The Mississippi Quarterly

The Mississippi Quarterly, subtitled The Journal of Southern Cultures, is a scholarly journal covering literature, the humanities and social sciences as they pertain to the Southern United States and its authors. Founded in 1948, Mississippi State University publishes The Mississippi Quarterly quarterly. Noel Polk is the Editor and Laura West is the Managing Editor.

Articles from Vol. 45, No. 4, Fall

Jimmy Carter in Context
Presidential style is a "presidents's habitual way of performing his three political roles," James David Barber has written: "rhetoric, personal relations, and homework."(2) Essentially, then, style is a president's manner of doing things. Jimmy Carter's...
Operation Dixie: Labor and Civil Rights in the Postwar South
One of the important underlying factors perpetuating Southern segregation was the perceived need of Southern employers for a low-wage labor force. Since the days of slavery, Southern and Northern-based employers in the region had understood that low...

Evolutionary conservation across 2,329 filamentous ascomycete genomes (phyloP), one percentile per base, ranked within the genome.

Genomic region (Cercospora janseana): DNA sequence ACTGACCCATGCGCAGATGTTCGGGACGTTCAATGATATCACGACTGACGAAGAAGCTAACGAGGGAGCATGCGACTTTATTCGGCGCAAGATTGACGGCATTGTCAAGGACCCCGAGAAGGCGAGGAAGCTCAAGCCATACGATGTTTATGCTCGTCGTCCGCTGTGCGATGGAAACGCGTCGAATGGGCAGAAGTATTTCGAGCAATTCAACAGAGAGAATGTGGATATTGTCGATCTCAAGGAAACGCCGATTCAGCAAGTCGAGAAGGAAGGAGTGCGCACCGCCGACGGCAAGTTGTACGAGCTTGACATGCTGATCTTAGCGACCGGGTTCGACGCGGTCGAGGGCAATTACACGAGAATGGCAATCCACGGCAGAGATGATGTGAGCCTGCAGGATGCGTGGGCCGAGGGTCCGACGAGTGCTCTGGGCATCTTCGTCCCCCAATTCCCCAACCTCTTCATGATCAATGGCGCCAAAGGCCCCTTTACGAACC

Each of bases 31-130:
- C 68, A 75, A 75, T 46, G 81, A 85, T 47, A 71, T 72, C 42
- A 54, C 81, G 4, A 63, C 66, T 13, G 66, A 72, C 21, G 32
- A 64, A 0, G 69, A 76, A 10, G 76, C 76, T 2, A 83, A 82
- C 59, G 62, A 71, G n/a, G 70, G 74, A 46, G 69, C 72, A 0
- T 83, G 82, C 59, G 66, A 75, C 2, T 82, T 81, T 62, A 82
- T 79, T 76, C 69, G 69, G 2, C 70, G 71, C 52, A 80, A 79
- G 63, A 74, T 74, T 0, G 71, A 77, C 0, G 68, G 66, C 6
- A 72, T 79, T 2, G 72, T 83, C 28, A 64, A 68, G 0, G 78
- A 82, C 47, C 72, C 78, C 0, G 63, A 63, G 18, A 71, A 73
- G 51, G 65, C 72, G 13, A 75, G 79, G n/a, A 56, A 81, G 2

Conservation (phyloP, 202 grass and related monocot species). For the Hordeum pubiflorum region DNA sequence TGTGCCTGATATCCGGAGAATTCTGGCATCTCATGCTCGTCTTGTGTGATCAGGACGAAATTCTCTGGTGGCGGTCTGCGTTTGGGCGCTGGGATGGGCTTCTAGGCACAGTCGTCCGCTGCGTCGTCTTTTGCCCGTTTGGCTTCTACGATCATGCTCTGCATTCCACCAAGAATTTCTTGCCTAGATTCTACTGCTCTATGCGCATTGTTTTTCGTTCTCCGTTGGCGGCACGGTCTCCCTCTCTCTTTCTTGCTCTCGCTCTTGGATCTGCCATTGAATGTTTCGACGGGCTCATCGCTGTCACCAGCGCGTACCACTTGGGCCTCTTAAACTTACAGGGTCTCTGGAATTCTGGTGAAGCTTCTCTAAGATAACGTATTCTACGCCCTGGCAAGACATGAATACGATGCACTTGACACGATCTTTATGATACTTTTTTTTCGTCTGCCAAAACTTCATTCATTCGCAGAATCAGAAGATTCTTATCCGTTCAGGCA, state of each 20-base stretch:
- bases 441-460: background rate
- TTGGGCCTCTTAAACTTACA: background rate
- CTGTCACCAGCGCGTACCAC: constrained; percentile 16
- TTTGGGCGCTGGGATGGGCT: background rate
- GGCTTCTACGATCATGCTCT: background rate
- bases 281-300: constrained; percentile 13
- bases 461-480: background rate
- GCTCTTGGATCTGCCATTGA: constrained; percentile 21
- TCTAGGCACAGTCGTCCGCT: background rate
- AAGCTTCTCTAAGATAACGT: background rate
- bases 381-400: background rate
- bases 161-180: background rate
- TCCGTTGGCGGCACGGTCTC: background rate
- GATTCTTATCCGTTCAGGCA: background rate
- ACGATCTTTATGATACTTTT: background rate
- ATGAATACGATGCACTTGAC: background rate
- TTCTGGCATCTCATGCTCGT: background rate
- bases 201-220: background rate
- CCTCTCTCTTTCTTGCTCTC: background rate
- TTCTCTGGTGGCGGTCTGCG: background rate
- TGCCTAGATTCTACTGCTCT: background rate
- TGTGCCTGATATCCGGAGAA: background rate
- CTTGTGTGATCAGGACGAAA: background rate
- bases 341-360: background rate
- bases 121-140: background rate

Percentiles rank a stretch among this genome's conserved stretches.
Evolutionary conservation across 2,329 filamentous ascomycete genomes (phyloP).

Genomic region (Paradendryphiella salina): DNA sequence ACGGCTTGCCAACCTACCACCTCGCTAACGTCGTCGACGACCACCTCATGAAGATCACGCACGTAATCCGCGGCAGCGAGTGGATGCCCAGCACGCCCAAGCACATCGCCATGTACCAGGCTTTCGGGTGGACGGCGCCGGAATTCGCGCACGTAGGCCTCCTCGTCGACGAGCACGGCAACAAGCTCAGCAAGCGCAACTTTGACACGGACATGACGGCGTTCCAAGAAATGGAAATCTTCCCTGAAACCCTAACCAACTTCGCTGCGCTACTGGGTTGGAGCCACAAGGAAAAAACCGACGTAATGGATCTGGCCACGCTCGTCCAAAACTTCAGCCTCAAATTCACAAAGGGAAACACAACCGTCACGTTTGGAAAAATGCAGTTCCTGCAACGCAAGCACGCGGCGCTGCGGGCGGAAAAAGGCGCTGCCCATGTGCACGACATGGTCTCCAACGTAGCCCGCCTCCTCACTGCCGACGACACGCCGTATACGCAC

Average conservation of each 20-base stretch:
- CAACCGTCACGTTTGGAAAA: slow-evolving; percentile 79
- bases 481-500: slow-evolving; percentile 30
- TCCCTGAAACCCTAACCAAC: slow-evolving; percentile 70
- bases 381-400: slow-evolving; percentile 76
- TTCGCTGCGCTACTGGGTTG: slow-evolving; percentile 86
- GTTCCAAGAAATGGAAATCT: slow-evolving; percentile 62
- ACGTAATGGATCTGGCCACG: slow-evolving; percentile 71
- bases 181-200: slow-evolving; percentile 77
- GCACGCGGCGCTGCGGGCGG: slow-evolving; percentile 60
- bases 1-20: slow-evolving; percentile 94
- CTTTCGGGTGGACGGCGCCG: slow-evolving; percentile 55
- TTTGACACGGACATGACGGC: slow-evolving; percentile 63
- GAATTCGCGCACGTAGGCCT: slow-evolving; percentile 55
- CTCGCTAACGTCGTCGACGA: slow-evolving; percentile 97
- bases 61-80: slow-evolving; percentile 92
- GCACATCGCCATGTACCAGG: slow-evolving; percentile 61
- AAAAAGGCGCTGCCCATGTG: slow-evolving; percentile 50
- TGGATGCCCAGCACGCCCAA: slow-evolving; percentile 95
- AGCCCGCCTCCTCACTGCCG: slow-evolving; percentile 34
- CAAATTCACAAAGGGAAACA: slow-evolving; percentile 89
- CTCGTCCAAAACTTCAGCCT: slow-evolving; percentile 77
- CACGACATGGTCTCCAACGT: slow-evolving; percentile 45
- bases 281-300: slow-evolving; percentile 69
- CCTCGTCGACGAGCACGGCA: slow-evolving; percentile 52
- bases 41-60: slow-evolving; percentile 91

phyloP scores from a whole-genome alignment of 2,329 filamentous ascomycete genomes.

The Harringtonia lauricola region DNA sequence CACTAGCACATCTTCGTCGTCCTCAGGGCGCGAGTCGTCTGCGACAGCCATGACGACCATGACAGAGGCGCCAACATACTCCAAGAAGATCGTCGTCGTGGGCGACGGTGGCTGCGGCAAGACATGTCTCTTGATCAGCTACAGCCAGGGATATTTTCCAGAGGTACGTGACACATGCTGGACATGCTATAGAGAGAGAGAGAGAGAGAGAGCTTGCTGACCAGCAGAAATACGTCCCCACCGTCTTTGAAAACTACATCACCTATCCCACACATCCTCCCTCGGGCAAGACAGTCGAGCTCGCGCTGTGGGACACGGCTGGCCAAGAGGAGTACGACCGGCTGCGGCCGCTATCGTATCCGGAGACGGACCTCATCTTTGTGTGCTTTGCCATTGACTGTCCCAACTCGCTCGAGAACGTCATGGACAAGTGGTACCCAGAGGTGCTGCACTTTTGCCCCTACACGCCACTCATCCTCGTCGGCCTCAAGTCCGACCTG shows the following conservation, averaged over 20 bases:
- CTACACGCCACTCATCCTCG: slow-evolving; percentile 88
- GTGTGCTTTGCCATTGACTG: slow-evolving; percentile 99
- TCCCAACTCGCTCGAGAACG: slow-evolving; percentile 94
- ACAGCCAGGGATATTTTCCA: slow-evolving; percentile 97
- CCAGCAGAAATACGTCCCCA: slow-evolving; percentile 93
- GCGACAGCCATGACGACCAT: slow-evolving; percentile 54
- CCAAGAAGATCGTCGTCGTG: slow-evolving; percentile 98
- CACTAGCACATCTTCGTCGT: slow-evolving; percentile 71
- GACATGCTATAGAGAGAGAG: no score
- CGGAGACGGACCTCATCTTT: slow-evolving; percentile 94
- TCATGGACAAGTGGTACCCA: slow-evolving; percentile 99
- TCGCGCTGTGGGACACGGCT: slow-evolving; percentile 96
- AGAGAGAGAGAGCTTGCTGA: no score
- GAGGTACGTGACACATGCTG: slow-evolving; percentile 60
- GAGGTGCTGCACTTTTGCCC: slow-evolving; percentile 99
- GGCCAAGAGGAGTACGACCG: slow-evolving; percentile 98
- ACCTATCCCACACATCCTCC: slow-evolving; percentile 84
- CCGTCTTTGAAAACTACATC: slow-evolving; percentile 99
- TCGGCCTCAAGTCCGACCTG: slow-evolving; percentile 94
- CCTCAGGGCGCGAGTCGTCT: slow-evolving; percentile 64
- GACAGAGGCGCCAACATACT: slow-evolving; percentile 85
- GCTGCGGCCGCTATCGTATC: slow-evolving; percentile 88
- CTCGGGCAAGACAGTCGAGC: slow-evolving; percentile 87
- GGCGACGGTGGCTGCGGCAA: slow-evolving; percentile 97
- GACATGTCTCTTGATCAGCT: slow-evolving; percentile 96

The Higher Education of Black Women in the Contemporary South
The collegiate experience of African-American women in the contemporary South can be understood only in the context of regional history. Educational statistics and surveys of Southerners reveal the persistence of racial, regional, and gender differences...
The New Southern History
Every reader has at hand several sets of contrasting mental images that suggest how different the present-day South is from that of 1945. The bold skylines of Atlanta, Dallas, and Houston completely hide the cityscape of fifty years ago - what few...
The Segregated Farm Program in Poinsett County, Arkansas
By promoting mechanization and the rise of scientific agriculture, the federal government condoned and encouraged land engrossment and the concentration of land ownership in fewer white hands after World War II. Policies outlined by the Post-War Planning...
Virginius Dabney, John Temple Graves, and What Happened to Southern Liberalism
Before the second world war there were a number of Southern men and women reputed to be liberals who intrigued outsiders who thought that a patently backward and hidebound region could not produce its own critics and reformers. These Southern liberals...
Writing the History of Southern Music: A Review Essay
Although images of the romantic South have fired the imaginations of musicians and songwriters since the days of early black-face minstrelsy, the concept of "Southern Music" developed very slowly among scholars and popular writers. Certain forms of...